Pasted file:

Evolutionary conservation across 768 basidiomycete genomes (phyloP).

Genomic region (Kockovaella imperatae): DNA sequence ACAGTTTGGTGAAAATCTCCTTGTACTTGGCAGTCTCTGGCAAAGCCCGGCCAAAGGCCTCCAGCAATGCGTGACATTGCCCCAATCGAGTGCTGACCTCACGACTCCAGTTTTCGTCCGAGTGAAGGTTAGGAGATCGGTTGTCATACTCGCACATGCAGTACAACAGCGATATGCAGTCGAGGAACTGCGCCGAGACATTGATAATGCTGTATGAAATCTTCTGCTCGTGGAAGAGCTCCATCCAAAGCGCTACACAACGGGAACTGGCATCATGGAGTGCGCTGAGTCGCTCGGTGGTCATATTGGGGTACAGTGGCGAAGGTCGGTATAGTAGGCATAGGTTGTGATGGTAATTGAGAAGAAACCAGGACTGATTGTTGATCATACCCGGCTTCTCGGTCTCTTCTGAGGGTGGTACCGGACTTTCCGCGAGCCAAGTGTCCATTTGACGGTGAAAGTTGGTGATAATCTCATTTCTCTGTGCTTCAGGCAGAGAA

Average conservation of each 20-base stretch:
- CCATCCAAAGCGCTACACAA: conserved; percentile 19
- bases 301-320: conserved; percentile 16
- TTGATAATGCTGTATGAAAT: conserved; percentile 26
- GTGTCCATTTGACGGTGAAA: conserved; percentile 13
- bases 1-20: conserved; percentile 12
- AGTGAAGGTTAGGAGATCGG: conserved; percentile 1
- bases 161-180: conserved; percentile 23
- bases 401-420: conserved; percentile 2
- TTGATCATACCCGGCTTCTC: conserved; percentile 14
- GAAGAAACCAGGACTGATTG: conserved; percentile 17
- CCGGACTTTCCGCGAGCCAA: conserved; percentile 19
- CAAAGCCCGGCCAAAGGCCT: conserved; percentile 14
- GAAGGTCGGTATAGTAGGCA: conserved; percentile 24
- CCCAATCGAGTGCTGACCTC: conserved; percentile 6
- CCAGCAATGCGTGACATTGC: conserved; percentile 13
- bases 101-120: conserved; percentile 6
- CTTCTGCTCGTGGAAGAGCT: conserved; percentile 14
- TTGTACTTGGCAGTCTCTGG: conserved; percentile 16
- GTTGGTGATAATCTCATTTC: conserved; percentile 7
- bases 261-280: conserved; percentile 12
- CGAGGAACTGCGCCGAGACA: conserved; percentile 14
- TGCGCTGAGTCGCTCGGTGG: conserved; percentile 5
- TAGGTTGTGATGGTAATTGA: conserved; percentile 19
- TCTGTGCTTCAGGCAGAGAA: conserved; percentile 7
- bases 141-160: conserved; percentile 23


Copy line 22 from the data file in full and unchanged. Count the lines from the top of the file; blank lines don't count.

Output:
- GTTGGTGATAATCTCATTTC: conserved; percentile 7